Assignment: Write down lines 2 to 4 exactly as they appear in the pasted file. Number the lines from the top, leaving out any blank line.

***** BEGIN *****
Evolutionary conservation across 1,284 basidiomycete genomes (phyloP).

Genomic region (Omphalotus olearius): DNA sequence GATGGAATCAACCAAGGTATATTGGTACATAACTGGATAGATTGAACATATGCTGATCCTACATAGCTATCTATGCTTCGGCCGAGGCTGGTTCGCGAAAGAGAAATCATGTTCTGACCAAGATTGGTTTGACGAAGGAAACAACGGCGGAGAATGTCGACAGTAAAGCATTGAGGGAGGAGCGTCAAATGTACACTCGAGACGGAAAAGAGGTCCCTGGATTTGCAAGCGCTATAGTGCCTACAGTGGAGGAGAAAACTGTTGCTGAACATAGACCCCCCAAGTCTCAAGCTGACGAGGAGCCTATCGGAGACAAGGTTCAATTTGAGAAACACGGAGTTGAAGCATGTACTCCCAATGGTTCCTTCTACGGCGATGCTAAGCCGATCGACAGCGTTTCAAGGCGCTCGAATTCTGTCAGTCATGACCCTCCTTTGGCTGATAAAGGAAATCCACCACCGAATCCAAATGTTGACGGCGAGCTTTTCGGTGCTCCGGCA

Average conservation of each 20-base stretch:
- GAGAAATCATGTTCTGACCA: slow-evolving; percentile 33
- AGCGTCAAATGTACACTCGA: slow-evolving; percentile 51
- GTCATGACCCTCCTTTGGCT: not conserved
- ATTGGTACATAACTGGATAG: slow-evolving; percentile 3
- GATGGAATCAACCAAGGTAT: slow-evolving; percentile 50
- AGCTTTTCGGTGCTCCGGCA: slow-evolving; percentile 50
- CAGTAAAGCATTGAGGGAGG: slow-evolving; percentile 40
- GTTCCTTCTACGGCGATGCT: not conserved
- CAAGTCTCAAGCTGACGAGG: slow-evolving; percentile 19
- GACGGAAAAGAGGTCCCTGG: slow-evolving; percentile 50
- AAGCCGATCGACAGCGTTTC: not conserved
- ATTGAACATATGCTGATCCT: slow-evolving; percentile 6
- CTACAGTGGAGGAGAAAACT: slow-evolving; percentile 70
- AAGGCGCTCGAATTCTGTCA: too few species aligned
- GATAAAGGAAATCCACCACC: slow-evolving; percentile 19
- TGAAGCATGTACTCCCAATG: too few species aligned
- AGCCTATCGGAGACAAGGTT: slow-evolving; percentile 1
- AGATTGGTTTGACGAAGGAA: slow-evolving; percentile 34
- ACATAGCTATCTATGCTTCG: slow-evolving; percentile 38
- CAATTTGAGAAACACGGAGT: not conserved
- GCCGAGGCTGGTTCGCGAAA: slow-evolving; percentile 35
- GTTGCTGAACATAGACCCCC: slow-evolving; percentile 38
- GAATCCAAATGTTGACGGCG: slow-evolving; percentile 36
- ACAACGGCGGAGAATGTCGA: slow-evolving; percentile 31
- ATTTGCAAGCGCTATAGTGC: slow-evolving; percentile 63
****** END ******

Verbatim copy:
Genomic region (Omphalotus olearius): DNA sequence GATGGAATCAACCAAGGTATATTGGTACATAACTGGATAGATTGAACATATGCTGATCCTACATAGCTATCTATGCTTCGGCCGAGGCTGGTTCGCGAAAGAGAAATCATGTTCTGACCAAGATTGGTTTGACGAAGGAAACAACGGCGGAGAATGTCGACAGTAAAGCATTGAGGGAGGAGCGTCAAATGTACACTCGAGACGGAAAAGAGGTCCCTGGATTTGCAAGCGCTATAGTGCCTACAGTGGAGGAGAAAACTGTTGCTGAACATAGACCCCCCAAGTCTCAAGCTGACGAGGAGCCTATCGGAGACAAGGTTCAATTTGAGAAACACGGAGTTGAAGCATGTACTCCCAATGGTTCCTTCTACGGCGATGCTAAGCCGATCGACAGCGTTTCAAGGCGCTCGAATTCTGTCAGTCATGACCCTCCTTTGGCTGATAAAGGAAATCCACCACCGAATCCAAATGTTGACGGCGAGCTTTTCGGTGCTCCGGCA

Average conservation of each 20-base stretch:
- GAGAAATCATGTTCTGACCA: slow-evolving; percentile 33